Addressing developments at regional banks

Addressing developments at regional banks

8 minute read

March 2023


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The U.S. government’s actions to minimize risk across the banking industry following the events of Silicon Valley Bank and Signature Bank have strong potential to prevent further bank runs and subsequent bank failures. But scrutiny of some regional banks will persist. 


  • The U.S. government has announced significant, aggressive actions intended to stem the contagion of risks across the banking industry in the wake the closure of Silicon Valley Bank (SVB) and Signature Bank (Signature).
  • We believe these steps have strong potential to prevent further bank runs and subsequent bank failures, but scrutiny has turned to regional banks that have a preponderance of large (and therefore uninsured) deposits.
  • We are assessing the impact of the bank’s closure will have on client preferred securities holdings while managing risk across our holdings including identifying investments in firms that have any similarities to SVB or Signature.

What’s happening?

The U.S. government has announced significant, aggressive actions intended to stem the contagion of risks across the banking industry. The moves come in the wake of the recent closure of regional banks—Silicon Valley Bank (SVB) and Signature Bank (Signature)—that faced liquidity challenges amid greater- than-expected deposit outflows.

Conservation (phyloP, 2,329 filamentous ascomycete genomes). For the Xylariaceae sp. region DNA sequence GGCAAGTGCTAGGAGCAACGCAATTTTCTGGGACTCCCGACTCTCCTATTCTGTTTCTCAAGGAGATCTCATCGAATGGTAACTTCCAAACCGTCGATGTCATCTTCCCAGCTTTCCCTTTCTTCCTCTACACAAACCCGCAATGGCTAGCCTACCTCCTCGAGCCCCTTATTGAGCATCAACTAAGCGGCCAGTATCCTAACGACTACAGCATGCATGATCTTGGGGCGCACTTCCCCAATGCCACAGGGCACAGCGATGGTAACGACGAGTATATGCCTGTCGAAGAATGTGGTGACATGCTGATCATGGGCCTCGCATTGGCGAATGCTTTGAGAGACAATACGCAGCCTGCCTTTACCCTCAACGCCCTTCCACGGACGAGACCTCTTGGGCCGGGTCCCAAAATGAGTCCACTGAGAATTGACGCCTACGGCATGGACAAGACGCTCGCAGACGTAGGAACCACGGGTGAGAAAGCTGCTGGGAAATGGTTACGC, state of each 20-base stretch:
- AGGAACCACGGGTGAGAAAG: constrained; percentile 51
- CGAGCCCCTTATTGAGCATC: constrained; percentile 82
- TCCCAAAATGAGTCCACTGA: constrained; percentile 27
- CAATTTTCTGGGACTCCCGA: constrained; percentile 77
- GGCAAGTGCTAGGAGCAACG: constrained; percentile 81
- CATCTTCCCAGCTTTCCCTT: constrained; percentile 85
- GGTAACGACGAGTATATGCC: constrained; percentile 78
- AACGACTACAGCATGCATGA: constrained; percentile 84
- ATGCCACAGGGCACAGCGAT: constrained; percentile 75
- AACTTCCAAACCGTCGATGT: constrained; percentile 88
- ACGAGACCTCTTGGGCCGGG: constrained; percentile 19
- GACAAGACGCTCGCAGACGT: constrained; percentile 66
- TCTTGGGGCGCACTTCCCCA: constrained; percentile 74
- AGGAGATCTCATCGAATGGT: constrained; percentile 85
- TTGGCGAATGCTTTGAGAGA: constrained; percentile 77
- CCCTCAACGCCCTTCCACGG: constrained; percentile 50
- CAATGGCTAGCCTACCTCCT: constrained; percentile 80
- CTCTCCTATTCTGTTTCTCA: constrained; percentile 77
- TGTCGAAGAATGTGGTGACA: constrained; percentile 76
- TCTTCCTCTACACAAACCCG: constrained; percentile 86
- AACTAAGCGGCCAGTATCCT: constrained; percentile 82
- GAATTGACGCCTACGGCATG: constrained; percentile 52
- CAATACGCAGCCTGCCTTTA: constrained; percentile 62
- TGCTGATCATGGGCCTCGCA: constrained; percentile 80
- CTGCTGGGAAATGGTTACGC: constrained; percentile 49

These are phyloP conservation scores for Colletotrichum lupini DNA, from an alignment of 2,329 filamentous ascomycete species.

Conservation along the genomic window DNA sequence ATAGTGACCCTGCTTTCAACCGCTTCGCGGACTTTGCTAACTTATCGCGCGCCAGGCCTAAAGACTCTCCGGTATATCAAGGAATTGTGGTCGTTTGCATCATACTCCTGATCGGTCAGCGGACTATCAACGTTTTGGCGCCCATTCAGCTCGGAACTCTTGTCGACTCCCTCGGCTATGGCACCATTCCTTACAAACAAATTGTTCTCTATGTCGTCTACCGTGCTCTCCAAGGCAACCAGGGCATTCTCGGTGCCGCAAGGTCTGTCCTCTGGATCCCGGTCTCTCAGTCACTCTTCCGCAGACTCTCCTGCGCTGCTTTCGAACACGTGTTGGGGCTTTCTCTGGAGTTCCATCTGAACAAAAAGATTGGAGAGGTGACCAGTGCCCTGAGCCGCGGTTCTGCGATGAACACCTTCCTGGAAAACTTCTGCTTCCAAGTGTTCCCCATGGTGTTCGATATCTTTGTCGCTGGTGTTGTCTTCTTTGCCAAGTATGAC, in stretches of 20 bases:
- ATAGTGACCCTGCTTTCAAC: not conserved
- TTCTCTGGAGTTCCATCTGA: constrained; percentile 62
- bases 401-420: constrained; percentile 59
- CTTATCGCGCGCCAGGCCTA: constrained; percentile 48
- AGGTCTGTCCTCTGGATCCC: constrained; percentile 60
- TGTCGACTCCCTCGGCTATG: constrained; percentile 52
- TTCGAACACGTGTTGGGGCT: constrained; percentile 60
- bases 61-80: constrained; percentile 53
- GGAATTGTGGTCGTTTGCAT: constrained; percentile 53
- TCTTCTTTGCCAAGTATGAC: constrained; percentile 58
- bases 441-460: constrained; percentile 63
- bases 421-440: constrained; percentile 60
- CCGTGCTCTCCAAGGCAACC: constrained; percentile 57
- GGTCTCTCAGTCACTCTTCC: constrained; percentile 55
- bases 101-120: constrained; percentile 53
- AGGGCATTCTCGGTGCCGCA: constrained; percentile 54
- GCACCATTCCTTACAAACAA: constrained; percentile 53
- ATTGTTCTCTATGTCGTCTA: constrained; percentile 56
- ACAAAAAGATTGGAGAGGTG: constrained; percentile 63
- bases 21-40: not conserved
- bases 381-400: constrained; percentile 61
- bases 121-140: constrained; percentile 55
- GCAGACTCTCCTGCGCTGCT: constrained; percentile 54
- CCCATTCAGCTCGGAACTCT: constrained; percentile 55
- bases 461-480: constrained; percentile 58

We believe these are important steps from the Federal Government that have strong potential to prevent further bank runs and subsequent bank failures. However, scrutiny is focused on regional banks that have a preponderance of large (and therefore uninsured) deposits and/or significant exposure to depositors who face significant cash flow challenges.

The most notable bank failure occurred at SVB, a commercial bank serving emerging and middle-market growth companies focused on technology and life sciences industries. Many technology start-up companies, which represent the bulk of SVB’s depositors, have been forced to spend their cash reserves faster than expected due to higher interest rates, volatile public and private markets, and uncertain and slowing macroeconomic conditions. It became harder for start-ups to raise new cash.